Display and lighting technology developer Universal Display (Nasdaq: OLED) delivered a first-quarter earnings surprise, with revenue increasing 19% year over year and earnings popping by 35%. Investors may want to pick up a few shares of the organic light-emitting diode, or OLED, expert for three reasons:
1. Sales are lumpy, not slowing down. Universal Display has a long history of unpredictable results on a quarter-by-quarter basis. For example, it’s expanding in China, where quarterly royalties and materials orders can vary wildly from one period to the next.
2. It’s the early days of a massive addressable market. OLED displays started out as an exclusive feature for high-end tablet computers and smartphones, but are now moving down to the larger midrange market. Chief Financial Officer Sid Rosenblatt estimates that about one-third of global smartphone shipments come with Universal Display’s OLED screens nowadays, and he expects to be able to serve the entire smartphone market eventually.
3. Universal Display is expanding its horizons. OLED panels are starting to show up in power-efficient lighting products – in the interior cabin of the new Mercedes EQS electric car, in the taillights of several other car brands and in Nintendo’s upcoming video game consoles.
This company is going places, and over the long run, its stock price should follow suit. (The Motley Fool owns shares of and has recommended Universal Display.)
Ask the Fool
Q: This may be morbid, but I’m wondering: What happens to my credit card debt after I die? – G.H., Tulsa, Oklahoma
A: Ideally, you can pay off your cards soon and enjoy many years free of that debt. But if you do die with credit card debt, here’s what happens: Your estate will be settled either by your executor or by a probate court administrator, depending on how you’ve arranged your affairs.
If your estate has available funds, they’ll be used to pay off creditors such as credit card companies. If you and your spouse had a joint credit card, or someone else co-signed your card, the co-owner will be on the hook to pay it off as well. (In community property states like California or Texas, surviving spouses can be held responsible for credit card debt even if they aren’t joint cardholders.)
If there’s no such person and no funds left with which to pay the debt, it will likely remain unpaid. Authorized users of a card are usually not liable for any debts on it, but they’ll need to stop using the card.
Q: Should I be skeptical of a brokerage offering $0 trading commissions? – L.W., Lancaster, Pennsylvania
A: Not at all. Brokerages make money in multiple ways, not just from commissions. For example, they can invest and earn interest on cash deposits in customer accounts. Some brokerages charge for retirement planning and other advisory services. They earn income from fees, too, such as for paper statements, “account maintenance” or closing an account.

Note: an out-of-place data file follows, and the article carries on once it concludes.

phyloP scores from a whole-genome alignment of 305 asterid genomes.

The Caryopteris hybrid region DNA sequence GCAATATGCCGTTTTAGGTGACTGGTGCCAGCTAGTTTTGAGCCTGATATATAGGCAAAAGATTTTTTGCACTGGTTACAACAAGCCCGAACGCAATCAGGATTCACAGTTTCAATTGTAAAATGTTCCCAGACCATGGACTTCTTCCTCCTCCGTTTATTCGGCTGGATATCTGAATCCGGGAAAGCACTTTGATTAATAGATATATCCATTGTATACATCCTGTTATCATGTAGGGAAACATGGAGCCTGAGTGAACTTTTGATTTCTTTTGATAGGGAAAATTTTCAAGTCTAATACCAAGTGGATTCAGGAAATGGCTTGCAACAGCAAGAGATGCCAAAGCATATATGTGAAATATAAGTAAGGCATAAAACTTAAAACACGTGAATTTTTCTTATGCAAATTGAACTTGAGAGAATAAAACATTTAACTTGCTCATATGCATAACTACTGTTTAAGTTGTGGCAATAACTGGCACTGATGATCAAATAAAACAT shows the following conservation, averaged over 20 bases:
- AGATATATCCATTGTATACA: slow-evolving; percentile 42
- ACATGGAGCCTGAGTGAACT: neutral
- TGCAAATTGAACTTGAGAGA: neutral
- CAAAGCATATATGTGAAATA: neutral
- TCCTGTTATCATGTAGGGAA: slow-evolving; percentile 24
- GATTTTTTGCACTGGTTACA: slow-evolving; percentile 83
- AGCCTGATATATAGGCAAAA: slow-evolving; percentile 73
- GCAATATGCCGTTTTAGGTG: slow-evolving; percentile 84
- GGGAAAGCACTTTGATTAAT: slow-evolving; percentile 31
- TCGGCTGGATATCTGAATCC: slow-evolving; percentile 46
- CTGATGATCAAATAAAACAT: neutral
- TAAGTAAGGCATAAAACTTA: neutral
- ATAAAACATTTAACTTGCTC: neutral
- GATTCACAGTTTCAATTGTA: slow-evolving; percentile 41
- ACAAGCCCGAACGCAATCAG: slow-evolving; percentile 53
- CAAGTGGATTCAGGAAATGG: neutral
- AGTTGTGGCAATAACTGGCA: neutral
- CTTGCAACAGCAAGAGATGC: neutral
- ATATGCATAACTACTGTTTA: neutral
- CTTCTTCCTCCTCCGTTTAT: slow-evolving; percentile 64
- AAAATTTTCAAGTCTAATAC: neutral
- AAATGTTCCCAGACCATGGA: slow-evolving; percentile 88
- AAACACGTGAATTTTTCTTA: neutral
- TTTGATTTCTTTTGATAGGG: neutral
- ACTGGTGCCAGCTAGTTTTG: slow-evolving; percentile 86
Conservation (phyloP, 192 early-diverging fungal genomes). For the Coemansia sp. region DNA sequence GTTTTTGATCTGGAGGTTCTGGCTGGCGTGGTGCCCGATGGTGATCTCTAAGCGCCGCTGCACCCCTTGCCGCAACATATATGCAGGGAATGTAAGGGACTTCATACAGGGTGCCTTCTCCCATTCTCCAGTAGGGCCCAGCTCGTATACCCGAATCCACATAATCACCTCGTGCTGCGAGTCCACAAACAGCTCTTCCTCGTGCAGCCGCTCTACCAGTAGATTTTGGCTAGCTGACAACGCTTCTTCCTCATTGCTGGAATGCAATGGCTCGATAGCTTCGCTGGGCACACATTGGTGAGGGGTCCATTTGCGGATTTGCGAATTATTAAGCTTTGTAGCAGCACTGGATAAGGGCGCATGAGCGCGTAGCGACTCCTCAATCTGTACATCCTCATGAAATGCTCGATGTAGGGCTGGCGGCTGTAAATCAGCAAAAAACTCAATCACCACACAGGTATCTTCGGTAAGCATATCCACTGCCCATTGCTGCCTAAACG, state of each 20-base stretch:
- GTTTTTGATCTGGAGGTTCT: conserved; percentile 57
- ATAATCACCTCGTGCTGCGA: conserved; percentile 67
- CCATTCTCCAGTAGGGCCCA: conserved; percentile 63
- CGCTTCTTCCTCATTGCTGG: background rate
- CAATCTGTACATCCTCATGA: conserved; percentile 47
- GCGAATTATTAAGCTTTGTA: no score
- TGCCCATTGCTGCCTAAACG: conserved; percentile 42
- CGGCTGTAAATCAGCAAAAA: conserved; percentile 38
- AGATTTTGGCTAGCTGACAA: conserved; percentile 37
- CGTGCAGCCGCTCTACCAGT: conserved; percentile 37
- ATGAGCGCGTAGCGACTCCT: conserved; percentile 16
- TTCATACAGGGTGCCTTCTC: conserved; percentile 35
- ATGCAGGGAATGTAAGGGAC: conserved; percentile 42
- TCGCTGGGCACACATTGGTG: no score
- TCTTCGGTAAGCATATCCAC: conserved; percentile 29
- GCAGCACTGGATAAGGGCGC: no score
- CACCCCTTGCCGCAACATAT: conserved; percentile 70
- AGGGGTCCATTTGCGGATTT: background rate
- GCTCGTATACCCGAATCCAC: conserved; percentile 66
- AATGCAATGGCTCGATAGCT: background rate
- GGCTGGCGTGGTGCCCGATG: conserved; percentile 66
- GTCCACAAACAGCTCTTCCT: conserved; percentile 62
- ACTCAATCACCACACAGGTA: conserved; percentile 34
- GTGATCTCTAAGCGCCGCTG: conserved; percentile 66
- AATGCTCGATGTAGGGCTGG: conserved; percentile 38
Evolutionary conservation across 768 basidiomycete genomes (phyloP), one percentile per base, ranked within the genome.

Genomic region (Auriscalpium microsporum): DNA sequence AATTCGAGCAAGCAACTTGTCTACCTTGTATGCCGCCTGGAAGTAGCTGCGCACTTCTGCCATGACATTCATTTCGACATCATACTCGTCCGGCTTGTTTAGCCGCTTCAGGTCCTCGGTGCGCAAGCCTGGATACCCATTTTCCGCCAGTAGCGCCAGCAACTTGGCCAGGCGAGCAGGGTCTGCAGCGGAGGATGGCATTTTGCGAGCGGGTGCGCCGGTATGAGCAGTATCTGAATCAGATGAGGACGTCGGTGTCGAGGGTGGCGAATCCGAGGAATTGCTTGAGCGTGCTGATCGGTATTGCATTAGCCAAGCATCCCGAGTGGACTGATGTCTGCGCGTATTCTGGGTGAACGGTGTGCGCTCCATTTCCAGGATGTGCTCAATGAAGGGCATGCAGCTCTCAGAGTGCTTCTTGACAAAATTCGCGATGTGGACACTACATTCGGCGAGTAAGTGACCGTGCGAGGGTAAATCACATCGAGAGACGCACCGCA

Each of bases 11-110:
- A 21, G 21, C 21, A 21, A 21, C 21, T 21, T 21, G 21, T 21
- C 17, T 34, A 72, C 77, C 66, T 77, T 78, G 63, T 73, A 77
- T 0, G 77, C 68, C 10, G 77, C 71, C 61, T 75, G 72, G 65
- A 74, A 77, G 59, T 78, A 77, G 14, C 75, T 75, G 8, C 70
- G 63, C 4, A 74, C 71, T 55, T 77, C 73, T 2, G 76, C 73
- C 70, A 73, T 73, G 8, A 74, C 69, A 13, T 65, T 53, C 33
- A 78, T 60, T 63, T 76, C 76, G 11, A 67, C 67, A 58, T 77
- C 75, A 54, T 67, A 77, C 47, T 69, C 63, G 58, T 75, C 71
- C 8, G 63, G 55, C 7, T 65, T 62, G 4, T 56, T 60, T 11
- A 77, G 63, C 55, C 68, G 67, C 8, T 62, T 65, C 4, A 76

Many brokerages are also paid for “order flow” – collecting payments from other companies for sending them trade orders to execute. So don’t worry about the $0 commissions.
My dumbest investment
My dumbest investment was in Rambus. I was in it for the wrong reasons, and had too large a speculative position. – D.J., online
The Fool responds: You didn’t mention what your wrong reasons were, but we can guess. Rambus’ business model has been to develop technology – especially for faster and better memory chips for electronic devices – and then to license it to other companies. That means Rambus doesn’t have to get bogged down in actual manufacturing; instead, it can just collect a cut of what other companies produce.
Things haven’t always gone well for Rambus, though: Its stock peaked well above $100 per share back in 2000, before the internet bubble burst, and it was recently trading near $19.
One problem for Rambus is that there simply aren’t that many chipmakers – so it’s had a relatively small number of potential customers, leaving it vulnerable if and when it loses one. Rambus has also developed a reputation for taking other chip companies to court for violating its patents. This has not endeared it to other companies, and litigation isn’t cheap; Rambus has posted losses instead of profits in more than half the years in the last decade.
Your position in the stock would have been defensible if you’d done your research and developed confidence in its prospects, but you had a large speculative position. And speculating in stocks is risky, as you learned.
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